Ranjona Banerji: How News TV (mis)treated Subramanium ire

27 Jun,2014

By Ranjona Banerji


Gopal Subramanium had his one-and-a-half days of extreme television fame when the former additional solicitor-general accused someone in the current government of stymieing his chances of becoming a Supreme Court judge. Even worse, Subramanium accused the media of being party to this campaign by carrying planted stories to target him. TV news, always on the search for instant excitement, decided that Subramanium was the news of the day.


All day, there he was on TV channels making his case. Being a lawyer, he refused to get bullied by star TV journalists and no matter what they asked him, he carried on with his version of his story. The result is that we know about his fitness regime (swimming), his religious proclivities (temples) and his schoolmates (Arun Jaitley).


The stories which he claims were planted were rather odd. One apparently said that he was too religious to be a judge because he went to temples. I for one was unaware that atheism was a prerequisite for judicial ascension and indeed, I genuinely wish it were true. Another hinted at some dark dealings because he swam at a Taj pool. He says he didn’t although an offer was made. All too intriguing.


The upshot was that he was amicus curae to the Supreme Court in the Shahabuddin fake encounter case which involves Amit Shah, the putative heir to BJP presidency. Obviously this makes him more like public enemy number one no matter who he went to school with. Also he once went to a temple and found that gold was being pilfered and instead of keeping quiet about it like a good devotee, he blabbed. Thus the case of the Padmanabha Swamy temple.


I watched Bhupendra Chaubey of CNN-IBN and Arnab Goswami of Times Now grill Subramanium and both seemed very concerned that he was not blaming the former UPA government. As we all know, that is the preferred course of finger-pointing in some parts of the world of TV news in India.


Subramanium much to their chagrin did not play ball. One TV channel (not a star anchor) on Thursday even had the newsreader allowing a reporter to read out from a bland government notice on Subramanium’s unsuitability (without giving any reasons for said unsuitability) without asking a single question.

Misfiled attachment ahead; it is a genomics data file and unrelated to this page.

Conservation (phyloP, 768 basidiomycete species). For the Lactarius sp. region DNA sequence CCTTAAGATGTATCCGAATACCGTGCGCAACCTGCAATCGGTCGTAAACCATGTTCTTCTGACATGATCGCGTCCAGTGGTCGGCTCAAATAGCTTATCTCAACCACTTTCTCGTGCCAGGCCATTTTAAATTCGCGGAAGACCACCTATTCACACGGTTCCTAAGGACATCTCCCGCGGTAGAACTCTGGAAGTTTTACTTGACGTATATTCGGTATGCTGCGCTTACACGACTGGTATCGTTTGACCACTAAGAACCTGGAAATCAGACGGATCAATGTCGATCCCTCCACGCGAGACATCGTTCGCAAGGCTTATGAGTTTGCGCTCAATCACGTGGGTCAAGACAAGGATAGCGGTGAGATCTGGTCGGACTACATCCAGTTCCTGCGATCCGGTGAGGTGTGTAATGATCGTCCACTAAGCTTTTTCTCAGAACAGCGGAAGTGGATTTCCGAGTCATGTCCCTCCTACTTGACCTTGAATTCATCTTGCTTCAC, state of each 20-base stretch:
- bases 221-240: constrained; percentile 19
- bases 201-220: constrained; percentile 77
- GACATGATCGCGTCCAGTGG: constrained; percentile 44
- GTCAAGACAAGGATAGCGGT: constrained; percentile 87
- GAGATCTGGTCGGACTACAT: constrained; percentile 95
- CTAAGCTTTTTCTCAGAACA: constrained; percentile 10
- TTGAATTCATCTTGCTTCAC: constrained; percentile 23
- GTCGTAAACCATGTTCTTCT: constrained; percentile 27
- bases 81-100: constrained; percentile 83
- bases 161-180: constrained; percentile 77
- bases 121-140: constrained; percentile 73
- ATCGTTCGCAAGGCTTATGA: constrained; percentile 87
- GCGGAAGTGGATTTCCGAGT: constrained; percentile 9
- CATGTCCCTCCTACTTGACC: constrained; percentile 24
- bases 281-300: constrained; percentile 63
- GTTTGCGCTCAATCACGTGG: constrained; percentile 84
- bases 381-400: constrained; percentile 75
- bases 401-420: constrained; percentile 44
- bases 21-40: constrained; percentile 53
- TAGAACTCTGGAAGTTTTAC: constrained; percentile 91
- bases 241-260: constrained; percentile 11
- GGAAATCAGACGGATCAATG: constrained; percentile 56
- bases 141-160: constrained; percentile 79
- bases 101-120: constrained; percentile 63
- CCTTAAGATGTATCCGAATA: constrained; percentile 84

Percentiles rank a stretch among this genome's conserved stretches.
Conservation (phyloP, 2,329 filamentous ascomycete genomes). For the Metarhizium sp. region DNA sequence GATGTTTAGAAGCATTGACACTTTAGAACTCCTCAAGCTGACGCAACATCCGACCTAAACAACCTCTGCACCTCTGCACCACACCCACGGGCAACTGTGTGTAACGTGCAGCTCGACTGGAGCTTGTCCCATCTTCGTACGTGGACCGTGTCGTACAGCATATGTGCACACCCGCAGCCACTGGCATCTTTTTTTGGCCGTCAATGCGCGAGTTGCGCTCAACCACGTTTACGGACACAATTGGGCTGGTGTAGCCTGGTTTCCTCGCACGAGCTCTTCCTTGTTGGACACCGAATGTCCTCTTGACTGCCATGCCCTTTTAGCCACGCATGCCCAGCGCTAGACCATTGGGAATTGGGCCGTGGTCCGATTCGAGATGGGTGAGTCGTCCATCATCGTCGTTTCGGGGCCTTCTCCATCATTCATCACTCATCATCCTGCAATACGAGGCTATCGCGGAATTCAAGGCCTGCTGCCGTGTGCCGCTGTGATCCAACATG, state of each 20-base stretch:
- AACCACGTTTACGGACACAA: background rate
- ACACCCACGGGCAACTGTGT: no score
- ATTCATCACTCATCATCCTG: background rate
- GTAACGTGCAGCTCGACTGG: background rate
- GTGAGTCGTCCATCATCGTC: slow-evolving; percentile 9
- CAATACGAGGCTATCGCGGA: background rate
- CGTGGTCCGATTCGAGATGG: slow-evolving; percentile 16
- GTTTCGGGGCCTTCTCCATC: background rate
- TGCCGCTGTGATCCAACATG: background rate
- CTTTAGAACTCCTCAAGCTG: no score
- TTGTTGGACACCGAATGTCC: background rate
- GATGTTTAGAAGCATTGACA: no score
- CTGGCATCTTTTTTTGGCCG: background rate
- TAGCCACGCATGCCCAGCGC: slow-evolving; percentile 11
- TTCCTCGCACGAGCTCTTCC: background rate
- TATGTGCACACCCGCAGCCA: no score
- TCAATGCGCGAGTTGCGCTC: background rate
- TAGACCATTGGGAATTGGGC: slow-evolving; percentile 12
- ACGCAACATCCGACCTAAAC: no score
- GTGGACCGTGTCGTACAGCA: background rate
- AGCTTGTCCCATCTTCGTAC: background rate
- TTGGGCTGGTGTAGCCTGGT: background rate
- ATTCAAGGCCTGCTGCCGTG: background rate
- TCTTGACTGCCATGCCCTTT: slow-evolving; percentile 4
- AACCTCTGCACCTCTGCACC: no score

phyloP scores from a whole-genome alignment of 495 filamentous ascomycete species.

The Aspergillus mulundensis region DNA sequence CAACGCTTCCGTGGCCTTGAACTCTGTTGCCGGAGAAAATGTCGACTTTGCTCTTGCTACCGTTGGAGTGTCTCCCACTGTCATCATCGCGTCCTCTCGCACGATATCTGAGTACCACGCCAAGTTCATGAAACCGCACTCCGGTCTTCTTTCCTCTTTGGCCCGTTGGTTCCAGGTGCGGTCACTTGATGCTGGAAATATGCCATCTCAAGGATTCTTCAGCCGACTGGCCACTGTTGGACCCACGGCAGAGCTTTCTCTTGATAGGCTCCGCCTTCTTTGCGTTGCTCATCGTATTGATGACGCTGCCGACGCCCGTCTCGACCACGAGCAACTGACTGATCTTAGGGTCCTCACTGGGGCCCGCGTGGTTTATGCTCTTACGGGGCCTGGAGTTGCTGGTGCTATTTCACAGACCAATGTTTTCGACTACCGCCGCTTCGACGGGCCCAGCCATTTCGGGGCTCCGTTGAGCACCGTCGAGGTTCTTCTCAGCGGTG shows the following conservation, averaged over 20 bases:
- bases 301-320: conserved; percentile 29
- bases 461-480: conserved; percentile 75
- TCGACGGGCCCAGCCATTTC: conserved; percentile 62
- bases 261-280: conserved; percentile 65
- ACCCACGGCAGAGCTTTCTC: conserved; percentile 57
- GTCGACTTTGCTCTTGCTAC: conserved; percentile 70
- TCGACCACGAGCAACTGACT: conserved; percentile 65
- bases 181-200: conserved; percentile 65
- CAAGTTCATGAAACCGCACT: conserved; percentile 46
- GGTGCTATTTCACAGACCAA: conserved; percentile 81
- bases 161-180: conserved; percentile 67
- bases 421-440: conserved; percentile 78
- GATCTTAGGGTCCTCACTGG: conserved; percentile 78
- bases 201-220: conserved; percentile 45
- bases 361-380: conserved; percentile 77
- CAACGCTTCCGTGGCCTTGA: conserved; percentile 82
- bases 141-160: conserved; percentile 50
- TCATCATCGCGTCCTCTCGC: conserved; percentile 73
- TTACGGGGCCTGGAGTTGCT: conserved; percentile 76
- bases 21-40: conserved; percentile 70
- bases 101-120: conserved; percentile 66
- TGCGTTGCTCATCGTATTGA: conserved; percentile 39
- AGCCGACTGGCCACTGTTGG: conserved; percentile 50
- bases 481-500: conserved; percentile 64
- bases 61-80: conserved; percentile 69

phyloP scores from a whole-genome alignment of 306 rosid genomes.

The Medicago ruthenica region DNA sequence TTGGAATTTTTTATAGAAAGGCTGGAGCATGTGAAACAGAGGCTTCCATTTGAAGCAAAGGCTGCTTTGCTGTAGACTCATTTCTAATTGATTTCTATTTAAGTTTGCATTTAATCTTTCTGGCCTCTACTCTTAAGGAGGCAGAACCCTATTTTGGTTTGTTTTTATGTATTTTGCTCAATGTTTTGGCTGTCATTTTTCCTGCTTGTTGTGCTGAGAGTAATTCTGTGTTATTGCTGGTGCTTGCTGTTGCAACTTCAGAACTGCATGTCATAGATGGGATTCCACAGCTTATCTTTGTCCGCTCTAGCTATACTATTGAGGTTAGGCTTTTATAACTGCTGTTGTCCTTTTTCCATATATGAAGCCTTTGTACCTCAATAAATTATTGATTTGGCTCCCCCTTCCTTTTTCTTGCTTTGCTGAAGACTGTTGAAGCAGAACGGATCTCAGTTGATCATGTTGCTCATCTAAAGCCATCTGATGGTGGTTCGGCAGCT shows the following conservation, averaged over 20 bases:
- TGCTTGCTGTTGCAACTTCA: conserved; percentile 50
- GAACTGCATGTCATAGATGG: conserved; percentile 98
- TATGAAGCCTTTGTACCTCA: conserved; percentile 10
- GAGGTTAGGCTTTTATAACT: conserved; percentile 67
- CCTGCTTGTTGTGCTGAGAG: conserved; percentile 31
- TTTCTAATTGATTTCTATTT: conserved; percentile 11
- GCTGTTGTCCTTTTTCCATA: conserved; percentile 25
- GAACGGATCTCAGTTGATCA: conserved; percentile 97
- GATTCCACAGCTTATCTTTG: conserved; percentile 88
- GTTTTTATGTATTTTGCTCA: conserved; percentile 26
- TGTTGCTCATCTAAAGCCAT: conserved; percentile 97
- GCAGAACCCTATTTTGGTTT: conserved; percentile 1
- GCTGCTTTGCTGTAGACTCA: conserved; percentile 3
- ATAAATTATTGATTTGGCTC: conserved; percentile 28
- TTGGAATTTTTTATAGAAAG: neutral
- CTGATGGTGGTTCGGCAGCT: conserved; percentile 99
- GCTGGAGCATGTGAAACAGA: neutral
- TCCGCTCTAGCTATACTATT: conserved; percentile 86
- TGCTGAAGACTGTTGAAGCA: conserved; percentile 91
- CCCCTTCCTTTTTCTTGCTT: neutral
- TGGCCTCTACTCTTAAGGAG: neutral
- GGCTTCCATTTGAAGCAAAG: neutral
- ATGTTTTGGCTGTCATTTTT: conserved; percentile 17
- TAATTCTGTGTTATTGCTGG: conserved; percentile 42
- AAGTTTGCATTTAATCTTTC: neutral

I am still intrigued by the way TV journalism works. Does any one debrief reporters after they work on stories or are they allowed to wing it live? Are newsreaders and anchors informed by producers/editors about what reporters have found out or what they are about to say on air? Or does everyone just wing it and pray that no one notices?




Gossip remains rife about changes in the editorial structure at Network 18 and particularly at firstpost.com. Mint has done a few articles about the new structure and about the roles and departures of Rajdeep Sardesai and Raghav Bahl. The Hoot has also looked at the pro-Reliance social media tweets and posts by those senior journalists who are supposed to now run the show. Willy-nilly, Network 18 has become a media test case, our biggest current example of a media house run by the marriage of big money and er, big governance? In the past divorce has been the natural result of such a commingling which is why everyone is watching closely. In between, there will be big money to be made for some.




Rebekkah Brookes former editor of Sun and News of the World gets off scot free in the phone-hacking and bribery cases which shook Britain, its establishment, Rupert Murdoch and the media a few years ago. But Al Jazeera journalists will spend seven years in jail for doing their jobs. Go figure.


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